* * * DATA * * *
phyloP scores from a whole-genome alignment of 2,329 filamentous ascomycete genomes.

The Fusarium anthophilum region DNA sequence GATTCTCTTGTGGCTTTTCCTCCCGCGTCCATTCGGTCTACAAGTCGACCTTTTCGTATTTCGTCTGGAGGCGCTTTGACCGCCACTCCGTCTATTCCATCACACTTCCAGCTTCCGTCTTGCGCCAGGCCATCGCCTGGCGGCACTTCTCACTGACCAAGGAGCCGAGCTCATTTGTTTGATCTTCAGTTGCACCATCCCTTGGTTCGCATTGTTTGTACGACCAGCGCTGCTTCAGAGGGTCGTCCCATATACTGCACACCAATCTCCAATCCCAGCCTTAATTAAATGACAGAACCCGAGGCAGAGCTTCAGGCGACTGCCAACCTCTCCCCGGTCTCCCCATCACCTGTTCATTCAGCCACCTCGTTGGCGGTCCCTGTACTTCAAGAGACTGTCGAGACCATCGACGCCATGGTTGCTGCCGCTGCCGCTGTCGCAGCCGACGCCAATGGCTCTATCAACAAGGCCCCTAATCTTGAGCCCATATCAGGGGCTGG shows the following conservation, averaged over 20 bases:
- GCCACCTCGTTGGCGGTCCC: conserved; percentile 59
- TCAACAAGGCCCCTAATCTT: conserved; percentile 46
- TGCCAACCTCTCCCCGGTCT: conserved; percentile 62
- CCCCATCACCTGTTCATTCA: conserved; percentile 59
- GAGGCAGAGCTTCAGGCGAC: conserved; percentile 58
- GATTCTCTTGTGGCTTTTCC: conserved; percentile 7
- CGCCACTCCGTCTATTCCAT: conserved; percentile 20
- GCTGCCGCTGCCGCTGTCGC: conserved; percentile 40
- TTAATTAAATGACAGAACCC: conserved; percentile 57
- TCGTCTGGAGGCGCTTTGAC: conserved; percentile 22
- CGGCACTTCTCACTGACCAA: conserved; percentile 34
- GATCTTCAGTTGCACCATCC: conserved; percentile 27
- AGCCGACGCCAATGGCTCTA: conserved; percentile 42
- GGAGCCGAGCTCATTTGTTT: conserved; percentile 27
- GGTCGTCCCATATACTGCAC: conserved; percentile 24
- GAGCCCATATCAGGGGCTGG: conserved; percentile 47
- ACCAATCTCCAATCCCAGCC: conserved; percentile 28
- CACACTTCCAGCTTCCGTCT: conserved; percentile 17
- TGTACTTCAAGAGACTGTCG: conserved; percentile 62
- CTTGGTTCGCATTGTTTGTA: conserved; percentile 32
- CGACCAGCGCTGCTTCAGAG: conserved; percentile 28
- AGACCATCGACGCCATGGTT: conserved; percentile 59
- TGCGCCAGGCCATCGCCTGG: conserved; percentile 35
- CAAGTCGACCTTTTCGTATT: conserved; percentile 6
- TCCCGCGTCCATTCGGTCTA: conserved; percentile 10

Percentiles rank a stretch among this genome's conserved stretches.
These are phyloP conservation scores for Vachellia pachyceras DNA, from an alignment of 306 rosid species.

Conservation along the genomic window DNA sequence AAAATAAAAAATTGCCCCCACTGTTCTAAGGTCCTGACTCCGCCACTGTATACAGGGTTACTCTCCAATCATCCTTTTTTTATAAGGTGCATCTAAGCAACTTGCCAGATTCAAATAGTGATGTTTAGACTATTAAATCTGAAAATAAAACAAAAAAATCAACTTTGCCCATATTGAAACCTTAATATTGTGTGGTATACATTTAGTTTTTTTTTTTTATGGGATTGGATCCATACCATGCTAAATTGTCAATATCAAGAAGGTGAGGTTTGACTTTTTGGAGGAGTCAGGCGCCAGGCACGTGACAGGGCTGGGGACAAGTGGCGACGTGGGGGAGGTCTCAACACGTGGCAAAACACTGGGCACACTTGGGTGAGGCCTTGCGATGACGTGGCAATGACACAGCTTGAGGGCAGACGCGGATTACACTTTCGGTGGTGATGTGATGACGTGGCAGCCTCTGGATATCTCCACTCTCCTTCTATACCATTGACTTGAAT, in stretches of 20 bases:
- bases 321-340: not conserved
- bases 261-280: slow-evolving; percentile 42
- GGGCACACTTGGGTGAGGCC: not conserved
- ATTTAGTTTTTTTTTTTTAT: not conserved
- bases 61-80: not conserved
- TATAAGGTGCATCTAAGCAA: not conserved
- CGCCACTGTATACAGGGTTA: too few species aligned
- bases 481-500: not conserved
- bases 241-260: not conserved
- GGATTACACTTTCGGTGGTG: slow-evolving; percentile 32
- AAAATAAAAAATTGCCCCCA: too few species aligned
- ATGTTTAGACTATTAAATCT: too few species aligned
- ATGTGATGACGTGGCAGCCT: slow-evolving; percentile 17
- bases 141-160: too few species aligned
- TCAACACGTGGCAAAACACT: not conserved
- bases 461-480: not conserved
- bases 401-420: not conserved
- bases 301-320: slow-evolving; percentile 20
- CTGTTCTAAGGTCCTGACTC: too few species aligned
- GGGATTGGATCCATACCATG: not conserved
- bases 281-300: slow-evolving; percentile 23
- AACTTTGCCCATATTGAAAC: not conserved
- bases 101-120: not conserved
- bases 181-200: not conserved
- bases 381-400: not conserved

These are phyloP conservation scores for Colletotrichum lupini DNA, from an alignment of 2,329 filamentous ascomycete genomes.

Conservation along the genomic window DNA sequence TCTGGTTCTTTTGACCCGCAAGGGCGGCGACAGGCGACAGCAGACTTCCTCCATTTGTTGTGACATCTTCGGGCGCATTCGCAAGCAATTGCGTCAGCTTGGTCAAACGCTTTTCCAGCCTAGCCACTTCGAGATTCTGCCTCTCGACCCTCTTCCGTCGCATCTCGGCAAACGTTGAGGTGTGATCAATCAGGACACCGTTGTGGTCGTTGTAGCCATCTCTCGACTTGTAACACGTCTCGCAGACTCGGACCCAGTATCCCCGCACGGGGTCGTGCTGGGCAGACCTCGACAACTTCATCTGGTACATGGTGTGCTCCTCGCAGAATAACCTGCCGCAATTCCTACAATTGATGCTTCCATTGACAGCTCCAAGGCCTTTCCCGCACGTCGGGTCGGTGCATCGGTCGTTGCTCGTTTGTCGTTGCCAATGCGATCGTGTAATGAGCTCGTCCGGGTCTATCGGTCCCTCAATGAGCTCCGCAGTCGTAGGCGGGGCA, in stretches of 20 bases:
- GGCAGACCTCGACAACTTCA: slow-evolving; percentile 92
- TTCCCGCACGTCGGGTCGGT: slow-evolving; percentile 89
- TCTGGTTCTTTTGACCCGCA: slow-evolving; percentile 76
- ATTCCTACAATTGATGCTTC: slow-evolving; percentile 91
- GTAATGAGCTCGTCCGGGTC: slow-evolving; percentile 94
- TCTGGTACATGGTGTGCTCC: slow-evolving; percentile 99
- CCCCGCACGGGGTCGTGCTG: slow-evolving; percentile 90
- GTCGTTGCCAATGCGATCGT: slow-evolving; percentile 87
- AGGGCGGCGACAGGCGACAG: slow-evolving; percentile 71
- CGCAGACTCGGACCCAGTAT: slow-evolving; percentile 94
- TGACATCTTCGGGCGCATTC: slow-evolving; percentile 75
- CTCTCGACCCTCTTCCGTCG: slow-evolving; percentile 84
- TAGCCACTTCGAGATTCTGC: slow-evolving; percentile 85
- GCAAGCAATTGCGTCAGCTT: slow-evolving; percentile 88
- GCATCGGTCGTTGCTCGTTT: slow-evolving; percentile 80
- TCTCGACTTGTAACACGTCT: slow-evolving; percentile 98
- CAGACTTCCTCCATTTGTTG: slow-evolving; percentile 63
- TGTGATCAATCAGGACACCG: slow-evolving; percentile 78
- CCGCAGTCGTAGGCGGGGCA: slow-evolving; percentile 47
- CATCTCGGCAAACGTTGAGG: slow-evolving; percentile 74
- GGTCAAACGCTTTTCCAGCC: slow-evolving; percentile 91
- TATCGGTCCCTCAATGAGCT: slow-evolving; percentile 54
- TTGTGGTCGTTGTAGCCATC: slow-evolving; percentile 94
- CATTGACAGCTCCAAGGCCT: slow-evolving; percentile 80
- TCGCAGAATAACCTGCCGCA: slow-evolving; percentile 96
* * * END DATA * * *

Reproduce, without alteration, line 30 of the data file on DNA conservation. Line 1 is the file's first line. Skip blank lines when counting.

Conservation along the genomic window DNA sequence AAAATAAAAAATTGCCCCCACTGTTCTAAGGTCCTGACTCCGCCACTGTATACAGGGTTACTCTCCAATCATCCTTTTTTTATAAGGTGCATCTAAGCAACTTGCCAGATTCAAATAGTGATGTTTAGACTATTAAATCTGAAAATAAAACAAAAAAATCAACTTTGCCCATATTGAAACCTTAATATTGTGTGGTATACATTTAGTTTTTTTTTTTTATGGGATTGGATCCATACCATGCTAAATTGTCAATATCAAGAAGGTGAGGTTTGACTTTTTGGAGGAGTCAGGCGCCAGGCACGTGACAGGGCTGGGGACAAGTGGCGACGTGGGGGAGGTCTCAACACGTGGCAAAACACTGGGCACACTTGGGTGAGGCCTTGCGATGACGTGGCAATGACACAGCTTGAGGGCAGACGCGGATTACACTTTCGGTGGTGATGTGATGACGTGGCAGCCTCTGGATATCTCCACTCTCCTTCTATACCATTGACTTGAAT, in stretches of 20 bases: